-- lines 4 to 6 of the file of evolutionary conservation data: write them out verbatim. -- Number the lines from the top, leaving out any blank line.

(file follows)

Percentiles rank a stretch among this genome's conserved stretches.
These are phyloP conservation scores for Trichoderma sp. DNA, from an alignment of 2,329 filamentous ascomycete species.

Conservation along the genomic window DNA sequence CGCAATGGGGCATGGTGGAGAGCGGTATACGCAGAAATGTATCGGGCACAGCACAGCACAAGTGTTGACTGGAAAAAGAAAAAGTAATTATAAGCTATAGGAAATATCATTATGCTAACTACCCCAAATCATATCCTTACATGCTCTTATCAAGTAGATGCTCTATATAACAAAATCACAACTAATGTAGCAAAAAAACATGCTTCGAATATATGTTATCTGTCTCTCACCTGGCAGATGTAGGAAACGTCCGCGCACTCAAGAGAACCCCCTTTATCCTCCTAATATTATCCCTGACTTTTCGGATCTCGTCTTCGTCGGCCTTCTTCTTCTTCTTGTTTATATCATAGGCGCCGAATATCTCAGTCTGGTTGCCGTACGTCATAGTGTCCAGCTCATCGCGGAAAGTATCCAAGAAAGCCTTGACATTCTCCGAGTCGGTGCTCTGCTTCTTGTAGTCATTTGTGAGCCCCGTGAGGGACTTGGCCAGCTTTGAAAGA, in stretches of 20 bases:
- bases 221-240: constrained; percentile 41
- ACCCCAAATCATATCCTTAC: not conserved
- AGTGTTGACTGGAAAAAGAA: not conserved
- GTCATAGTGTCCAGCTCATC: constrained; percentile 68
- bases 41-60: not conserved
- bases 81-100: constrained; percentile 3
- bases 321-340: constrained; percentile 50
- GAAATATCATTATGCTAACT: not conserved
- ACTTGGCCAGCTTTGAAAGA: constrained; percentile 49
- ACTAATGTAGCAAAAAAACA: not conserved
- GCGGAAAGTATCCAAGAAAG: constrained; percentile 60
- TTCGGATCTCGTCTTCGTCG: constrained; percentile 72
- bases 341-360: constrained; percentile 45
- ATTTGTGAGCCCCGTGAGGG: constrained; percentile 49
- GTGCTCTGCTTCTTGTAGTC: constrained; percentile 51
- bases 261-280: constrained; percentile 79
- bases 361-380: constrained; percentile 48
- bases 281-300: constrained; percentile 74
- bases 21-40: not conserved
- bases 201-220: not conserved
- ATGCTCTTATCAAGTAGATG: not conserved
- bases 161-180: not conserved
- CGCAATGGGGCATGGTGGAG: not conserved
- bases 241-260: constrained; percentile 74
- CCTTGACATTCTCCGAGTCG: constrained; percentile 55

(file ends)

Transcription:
- bases 221-240: constrained; percentile 41
- ACCCCAAATCATATCCTTAC: not conserved
- AGTGTTGACTGGAAAAAGAA: not conserved